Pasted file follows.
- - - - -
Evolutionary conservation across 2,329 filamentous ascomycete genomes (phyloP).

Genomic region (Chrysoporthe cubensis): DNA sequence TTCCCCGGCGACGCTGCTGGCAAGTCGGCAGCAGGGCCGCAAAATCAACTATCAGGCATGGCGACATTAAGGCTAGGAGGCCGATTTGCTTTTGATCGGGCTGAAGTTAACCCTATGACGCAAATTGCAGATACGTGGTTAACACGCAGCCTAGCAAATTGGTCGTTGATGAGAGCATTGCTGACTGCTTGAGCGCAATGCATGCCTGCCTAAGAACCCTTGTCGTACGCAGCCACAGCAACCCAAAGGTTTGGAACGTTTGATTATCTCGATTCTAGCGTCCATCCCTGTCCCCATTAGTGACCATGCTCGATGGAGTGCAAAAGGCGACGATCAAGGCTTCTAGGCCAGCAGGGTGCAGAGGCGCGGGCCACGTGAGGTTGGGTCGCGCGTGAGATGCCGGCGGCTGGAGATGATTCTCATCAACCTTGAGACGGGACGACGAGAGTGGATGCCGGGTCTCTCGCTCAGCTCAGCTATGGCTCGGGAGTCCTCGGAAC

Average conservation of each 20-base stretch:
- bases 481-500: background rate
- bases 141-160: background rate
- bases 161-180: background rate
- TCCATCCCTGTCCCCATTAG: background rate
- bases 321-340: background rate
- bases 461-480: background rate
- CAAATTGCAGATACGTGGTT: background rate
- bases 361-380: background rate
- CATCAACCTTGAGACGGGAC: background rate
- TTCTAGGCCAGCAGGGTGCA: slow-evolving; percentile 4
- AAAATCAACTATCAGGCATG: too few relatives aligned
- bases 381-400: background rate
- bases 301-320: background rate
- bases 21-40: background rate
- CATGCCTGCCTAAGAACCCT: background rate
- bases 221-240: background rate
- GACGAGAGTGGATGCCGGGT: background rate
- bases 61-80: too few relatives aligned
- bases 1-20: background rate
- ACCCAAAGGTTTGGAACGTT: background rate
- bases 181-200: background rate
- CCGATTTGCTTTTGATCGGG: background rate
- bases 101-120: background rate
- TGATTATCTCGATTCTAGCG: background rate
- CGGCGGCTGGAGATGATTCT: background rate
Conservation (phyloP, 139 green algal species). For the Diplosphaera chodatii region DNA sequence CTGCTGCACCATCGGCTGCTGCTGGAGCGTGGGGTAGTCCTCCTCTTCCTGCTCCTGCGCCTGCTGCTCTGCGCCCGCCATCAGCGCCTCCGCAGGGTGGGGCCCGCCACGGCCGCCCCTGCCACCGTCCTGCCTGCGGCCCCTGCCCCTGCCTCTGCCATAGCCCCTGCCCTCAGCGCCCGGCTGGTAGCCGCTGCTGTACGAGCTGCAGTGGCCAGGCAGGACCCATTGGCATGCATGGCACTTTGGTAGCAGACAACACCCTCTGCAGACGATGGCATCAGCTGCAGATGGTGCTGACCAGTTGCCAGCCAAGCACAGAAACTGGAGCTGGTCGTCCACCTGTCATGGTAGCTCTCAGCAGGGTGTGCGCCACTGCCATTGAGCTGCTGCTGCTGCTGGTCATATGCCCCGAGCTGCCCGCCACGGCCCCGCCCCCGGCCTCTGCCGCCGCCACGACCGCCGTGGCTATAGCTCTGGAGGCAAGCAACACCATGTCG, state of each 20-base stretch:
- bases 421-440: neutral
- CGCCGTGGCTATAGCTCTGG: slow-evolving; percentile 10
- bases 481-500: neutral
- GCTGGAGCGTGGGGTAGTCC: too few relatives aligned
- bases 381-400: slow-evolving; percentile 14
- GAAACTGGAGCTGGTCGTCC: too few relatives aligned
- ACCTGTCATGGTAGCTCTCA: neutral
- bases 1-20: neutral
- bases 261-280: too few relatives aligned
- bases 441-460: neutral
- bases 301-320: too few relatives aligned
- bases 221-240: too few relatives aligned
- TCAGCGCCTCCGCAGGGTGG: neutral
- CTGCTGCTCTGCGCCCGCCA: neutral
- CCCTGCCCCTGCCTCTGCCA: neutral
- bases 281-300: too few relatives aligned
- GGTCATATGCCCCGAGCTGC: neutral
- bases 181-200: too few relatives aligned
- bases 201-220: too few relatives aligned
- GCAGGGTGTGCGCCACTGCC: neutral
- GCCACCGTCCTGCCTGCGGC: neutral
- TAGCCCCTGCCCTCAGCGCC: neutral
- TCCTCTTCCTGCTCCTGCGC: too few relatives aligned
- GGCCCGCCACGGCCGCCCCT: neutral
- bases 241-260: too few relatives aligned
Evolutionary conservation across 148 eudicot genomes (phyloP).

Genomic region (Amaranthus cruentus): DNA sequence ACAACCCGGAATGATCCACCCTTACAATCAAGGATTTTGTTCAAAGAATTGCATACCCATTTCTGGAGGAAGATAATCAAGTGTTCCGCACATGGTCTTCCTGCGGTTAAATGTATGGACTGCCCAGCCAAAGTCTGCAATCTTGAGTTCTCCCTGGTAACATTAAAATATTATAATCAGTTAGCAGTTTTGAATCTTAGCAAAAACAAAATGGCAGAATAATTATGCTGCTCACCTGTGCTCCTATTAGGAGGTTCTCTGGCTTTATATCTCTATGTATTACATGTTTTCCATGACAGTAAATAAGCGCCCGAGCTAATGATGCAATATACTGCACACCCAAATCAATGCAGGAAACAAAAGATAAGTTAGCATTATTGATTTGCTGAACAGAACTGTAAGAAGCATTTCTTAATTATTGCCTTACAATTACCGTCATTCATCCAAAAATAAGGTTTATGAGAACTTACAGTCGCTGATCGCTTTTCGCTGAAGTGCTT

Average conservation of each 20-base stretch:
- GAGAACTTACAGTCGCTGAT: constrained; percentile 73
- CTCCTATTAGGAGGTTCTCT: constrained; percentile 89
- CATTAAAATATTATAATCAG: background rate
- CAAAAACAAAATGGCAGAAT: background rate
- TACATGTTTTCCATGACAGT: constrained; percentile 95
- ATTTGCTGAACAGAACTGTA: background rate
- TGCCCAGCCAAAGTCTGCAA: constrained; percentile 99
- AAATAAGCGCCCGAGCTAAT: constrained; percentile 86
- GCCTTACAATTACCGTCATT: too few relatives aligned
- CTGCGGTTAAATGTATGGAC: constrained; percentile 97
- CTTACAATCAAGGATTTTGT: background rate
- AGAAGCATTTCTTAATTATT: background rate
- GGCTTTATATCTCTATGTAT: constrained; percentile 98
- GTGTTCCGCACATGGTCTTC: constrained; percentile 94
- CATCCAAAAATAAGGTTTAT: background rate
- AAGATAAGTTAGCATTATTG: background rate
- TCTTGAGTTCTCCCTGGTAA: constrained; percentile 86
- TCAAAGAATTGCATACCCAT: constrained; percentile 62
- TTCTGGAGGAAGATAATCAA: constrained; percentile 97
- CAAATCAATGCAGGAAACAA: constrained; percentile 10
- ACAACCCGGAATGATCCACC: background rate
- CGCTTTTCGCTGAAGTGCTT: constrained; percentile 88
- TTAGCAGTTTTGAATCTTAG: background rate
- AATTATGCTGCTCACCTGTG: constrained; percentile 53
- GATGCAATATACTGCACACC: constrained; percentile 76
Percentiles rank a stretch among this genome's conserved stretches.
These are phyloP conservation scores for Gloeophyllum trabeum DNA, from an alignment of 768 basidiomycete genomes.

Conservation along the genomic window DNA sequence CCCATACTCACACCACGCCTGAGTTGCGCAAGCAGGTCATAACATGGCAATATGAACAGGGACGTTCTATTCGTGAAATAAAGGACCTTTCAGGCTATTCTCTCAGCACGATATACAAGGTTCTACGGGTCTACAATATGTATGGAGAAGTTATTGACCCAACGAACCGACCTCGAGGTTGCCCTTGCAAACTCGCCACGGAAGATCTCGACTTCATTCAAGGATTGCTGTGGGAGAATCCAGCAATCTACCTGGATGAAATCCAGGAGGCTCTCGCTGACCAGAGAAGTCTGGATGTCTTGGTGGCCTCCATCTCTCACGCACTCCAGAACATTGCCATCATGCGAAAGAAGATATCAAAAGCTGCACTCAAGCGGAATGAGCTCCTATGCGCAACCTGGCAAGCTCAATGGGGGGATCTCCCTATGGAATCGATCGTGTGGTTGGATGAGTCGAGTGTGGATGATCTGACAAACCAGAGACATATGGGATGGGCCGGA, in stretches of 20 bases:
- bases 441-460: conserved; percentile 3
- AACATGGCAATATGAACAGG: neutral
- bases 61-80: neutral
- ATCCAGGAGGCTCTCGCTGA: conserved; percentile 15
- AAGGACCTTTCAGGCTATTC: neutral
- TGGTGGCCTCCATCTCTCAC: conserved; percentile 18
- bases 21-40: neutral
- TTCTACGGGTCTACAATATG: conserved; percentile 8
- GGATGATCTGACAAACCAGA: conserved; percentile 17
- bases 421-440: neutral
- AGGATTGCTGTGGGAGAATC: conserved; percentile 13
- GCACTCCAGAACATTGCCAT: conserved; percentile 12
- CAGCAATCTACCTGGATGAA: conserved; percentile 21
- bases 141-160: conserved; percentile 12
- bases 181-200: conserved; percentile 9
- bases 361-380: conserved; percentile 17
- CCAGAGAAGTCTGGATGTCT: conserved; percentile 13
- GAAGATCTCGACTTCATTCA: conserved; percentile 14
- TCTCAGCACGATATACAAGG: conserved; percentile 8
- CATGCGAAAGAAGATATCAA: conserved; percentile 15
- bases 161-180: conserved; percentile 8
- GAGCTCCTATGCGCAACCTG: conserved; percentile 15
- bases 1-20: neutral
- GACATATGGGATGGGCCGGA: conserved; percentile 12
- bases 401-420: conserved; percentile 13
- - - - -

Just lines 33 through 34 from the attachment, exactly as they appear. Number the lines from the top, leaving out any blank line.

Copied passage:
- GCTGGAGCGTGGGGTAGTCC: too few relatives aligned
- bases 381-400: slow-evolving; percentile 14